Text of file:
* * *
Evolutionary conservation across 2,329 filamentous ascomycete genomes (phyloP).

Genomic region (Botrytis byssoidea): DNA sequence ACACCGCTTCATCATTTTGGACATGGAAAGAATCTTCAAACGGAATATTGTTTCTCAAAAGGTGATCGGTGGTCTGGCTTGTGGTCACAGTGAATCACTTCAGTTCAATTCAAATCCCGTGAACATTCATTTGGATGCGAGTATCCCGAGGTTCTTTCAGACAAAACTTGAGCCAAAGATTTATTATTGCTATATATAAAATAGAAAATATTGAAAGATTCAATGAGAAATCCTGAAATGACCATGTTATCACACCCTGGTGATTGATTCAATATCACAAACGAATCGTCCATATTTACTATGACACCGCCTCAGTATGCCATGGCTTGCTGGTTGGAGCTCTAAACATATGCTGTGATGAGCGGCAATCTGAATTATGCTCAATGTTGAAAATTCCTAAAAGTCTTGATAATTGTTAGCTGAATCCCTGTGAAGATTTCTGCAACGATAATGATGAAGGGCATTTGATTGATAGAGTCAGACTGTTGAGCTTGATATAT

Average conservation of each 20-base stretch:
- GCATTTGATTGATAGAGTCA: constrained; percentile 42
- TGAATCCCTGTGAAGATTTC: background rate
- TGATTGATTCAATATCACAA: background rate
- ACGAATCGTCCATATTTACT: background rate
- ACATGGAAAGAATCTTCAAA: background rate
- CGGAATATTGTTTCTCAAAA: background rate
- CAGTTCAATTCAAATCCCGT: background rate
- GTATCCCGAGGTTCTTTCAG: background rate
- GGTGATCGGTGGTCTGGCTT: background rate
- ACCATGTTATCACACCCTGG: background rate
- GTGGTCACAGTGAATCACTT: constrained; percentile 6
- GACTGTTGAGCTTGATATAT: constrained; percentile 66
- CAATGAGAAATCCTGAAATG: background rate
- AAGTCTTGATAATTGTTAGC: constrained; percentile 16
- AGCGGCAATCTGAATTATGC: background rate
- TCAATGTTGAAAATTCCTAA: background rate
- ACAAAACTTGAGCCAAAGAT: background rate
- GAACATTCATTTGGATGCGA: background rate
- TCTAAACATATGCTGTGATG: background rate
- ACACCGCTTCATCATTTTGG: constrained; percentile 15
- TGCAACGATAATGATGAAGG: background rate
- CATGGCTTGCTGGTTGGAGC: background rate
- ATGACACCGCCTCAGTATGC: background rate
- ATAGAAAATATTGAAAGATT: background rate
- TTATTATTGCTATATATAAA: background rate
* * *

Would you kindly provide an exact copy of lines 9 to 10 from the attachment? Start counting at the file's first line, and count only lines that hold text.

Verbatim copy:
- CGGAATATTGTTTCTCAAAA: background rate
- CAGTTCAATTCAAATCCCGT: background rate